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World’s largest ship sails out of Port Miami for first public cruise

The world’s largest cruise ship has begun its seven-day maiden voyage from Port Miami – carrying nearly the population of a small city onboard.

The Royal Caribbean’s Icon of the Seas set sail today on a seven-day island-hopping voyage in the Caribbean before returning to Miami.

The $2 billion ship runs nearly 1,200 feet (365 meters) from bow to stern and has 20 decks, 2,350 crew, 2,805 staterooms along with room for 7,600 passengers.

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Apart from this, the ship also boasts a 55ft artificial waterfall, 40 dining venues and bars, seven swimming pools including a 40,000-gallon ‘lake’, 50 musicians and comedians as well as a 16-piece orchestra.

The ship is powered by ‘eco-friendly Liquefied Natural Gas’. According to Reuters, the Royal Caribbean said the Icon is 24 percent more efficient when it comes to carbon emissions than required by the International Maritime Organization.

The Royal Caribbean’s Icon of the Seas set sail today on a seven-day island-hopping voyage in the Caribbean before returning to Miam


The $2 billion ship runs nearly 1,200 feet (365 meters) from bow to stern and has 20 decks, 2,350 crew, 2,805 staterooms along with room for 7,600 passengers

The ship is powered by ‘eco-friendly Liquefied Natural Gas’

The ship also has a structural feature designed as a dynamic art installation on its main access route, called ‘The Pearl’

Royal Caribbean also said every kilowatt used on the Icon of the Seas ‘is scrutinized for energy efficiencies and emission reductions.’

But despite claims that the fuel is better than traditional marine fuel, environmentalists believe the ship poses high risks for methane emissions.

According to the the International Council of Clean Transportation, methane emissions from LNG-fueled ships in the form of ‘methane slip’ contribute to climate change.

Methane slips occur when ships such as the Icon use low-pressure, dual-fuel engines that tend to leak methane into the atmosphere during the combustion process.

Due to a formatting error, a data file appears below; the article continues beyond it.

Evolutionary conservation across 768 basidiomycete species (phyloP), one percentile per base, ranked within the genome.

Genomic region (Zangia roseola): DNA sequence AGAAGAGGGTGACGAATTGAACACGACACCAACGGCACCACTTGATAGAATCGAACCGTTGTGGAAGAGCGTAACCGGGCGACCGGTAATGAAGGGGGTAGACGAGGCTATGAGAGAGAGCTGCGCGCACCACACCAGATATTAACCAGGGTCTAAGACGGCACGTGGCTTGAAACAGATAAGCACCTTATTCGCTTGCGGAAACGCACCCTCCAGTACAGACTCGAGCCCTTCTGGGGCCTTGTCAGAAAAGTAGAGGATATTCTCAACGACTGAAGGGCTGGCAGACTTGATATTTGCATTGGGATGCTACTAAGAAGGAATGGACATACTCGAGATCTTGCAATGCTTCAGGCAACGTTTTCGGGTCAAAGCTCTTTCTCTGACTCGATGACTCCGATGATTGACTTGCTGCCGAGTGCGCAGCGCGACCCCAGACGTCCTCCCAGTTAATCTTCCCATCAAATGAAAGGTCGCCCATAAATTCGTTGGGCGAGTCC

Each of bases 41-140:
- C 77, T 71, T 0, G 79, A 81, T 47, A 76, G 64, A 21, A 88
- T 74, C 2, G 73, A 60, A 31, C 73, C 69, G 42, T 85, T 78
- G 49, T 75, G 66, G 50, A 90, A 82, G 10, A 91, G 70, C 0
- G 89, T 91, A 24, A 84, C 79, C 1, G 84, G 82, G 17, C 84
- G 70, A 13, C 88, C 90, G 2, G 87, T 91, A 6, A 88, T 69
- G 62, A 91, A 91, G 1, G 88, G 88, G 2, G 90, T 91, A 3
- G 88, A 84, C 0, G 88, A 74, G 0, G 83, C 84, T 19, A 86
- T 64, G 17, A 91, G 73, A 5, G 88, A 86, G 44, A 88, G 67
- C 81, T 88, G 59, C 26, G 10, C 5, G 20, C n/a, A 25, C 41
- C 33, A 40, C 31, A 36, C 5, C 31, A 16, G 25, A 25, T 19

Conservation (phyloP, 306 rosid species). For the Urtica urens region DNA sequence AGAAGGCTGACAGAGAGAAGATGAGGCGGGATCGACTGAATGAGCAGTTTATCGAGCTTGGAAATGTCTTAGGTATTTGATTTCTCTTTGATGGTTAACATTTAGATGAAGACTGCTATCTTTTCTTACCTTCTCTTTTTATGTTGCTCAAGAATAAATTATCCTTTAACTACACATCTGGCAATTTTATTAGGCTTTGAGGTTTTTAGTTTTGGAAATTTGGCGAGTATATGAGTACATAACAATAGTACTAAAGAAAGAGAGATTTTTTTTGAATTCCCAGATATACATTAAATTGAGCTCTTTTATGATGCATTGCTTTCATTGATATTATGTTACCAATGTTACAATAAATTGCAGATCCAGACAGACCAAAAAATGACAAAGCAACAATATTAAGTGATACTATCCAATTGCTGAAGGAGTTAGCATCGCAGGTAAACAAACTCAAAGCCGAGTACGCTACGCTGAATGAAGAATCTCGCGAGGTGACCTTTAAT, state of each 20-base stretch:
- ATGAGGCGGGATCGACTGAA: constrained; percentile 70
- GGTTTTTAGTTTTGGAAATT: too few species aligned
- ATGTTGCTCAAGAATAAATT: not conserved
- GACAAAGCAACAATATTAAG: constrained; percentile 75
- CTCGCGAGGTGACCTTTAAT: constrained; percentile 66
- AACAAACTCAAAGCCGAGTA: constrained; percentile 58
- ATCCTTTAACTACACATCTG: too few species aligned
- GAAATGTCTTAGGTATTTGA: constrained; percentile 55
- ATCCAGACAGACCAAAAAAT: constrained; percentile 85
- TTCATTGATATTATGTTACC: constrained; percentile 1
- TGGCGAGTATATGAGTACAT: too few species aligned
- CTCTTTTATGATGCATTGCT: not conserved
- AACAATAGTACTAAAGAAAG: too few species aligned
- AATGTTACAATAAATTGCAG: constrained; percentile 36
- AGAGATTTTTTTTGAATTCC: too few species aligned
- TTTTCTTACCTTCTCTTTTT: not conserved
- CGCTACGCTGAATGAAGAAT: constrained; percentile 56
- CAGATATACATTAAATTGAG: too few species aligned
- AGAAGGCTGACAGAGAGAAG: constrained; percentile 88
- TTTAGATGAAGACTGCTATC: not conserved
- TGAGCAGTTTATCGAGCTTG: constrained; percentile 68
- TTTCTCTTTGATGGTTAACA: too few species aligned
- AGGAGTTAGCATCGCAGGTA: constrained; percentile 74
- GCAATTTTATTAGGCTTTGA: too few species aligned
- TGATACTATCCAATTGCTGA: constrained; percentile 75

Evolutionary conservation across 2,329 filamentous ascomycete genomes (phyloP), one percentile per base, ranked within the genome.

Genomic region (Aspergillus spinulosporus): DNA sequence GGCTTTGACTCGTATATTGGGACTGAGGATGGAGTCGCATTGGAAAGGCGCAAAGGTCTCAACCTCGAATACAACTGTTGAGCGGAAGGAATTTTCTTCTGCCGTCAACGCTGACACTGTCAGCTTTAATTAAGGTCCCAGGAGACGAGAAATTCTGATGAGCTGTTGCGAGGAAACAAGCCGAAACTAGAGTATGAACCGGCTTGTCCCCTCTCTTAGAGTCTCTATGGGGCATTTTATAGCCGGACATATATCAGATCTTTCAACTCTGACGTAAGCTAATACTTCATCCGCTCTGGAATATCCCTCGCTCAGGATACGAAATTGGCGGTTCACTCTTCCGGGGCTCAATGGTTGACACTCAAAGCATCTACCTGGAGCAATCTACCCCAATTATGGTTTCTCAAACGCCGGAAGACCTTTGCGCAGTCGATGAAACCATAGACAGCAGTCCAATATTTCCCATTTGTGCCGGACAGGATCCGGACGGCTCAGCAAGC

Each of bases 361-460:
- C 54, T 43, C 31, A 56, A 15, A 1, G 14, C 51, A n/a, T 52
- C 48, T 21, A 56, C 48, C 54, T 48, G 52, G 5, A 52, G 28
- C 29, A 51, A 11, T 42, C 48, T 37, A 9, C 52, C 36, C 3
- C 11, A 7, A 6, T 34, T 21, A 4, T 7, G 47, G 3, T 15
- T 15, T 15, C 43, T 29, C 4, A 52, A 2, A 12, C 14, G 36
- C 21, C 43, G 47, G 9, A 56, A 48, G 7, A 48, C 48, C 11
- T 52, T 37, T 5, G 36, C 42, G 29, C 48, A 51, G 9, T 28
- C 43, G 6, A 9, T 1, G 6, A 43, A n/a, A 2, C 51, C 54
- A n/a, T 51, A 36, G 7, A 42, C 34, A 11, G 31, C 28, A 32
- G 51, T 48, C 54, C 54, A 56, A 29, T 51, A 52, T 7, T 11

Bryan Comer, director of the Marine Program at the ICCT explained: ‘It’s a step in the wrong direction.

‘We would estimate that using LNG as a marine fuel emits over 120% more life-cycle greenhouse gas emissions than marine gas oil.’

Cruise ship engines have an estimated methane slip of 6.4 percent on average, according to 2024 research funded by the ICCT, which is higher than IMO’s assumption at 3.5 percent.


Passengers lounge in the Aquadome area of Icon of the Seas, a diving and performance venue under a glass dome on the top of the ship

An employee walks through the Central Park area of the ship, as it also contains its own ‘family neighborhood,’ called ‘Surfside’

Despite claims that the fuel is better than traditional marine fuel, environmentalists believe the ship poses high risks for methane emissions

According to the the International Council of Clean Transportation, methane emissions from LNG-fueled ships in the form of ‘methane slip’ contribute to climate change

According to the the International Council of Clean Transportation, methane emissions from LNG-fueled ships in the form of ‘methane slip’ contribute to climate change


Lionel Messi participates in the naming ceremony of the ‘Icon of the Seas’ in Miami on Tuesday

Michael Bayley, the Royal Caribbean International President and CEO said: ‘We built the biggest, baddest ship on the planet. It’s really exciting when you introduce a new class of ship, but it’s even most excited when it seems to be really spot on’

Methane is a powerful greenhouse gas and is the second-largest contributor to climate warming after carbon dioxide, according to the NASA Global Climate Change website.

An estimated 60% of today’s methane emissions are the result of human activities.

But these concerns do not seem to bother owners as the Icon is set to sail Caribbean voyages throughout the year from Miami, with the itineraries featuring ‘idyllic destinations’ and stops at ‘award-winning private island’ Perfect Day at CocoCay in The Bahamas.

The ship was officially ‘christened’ on Tuesday by World Cup winner Lionel Messi and his Inter Miami teammates.

Messi was the headliner at the event, placing a soccer ball atop a stand to ‘start’ the traditional breaking of a champagne bottle against the bow of the ship – something that is supposed to bring good luck to the vessel and its passengers.

The 36-year-old, Argentine later called it a ‘privilege.’

‘It’s a great honor for me and I know what it means for the city of Miami and the entire world,’ Messi said in Spanish. ‘So, I name this ship Icon of the Seas. God bless you and all of the people who will sail with her.’

Michael Bayley, the Royal Caribbean International President and CEO added: ‘We built the biggest, baddest ship on the planet. It’s really exciting when you introduce a new class of ship, but it’s even most excited when it seems to be really spot on.’.…CONTINUE.FULL.READING>>>

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Bunady

JOLOWO BUNALAYEFA PIUS is the Chief Executive Officer (CEO) for BUNADY NEWSLITE GLOBAL ENTERPRISE (Bunady.com). He started his Blogging/Journalism career at God's Own Wireless Company 2012. He's a graduate of Adekunle Ajasin University Akungba Akoko Ondo State, with a major in History And International Studies. You can contact him for press events, advertisement promotions on Email: contact.bunady@gmail.com

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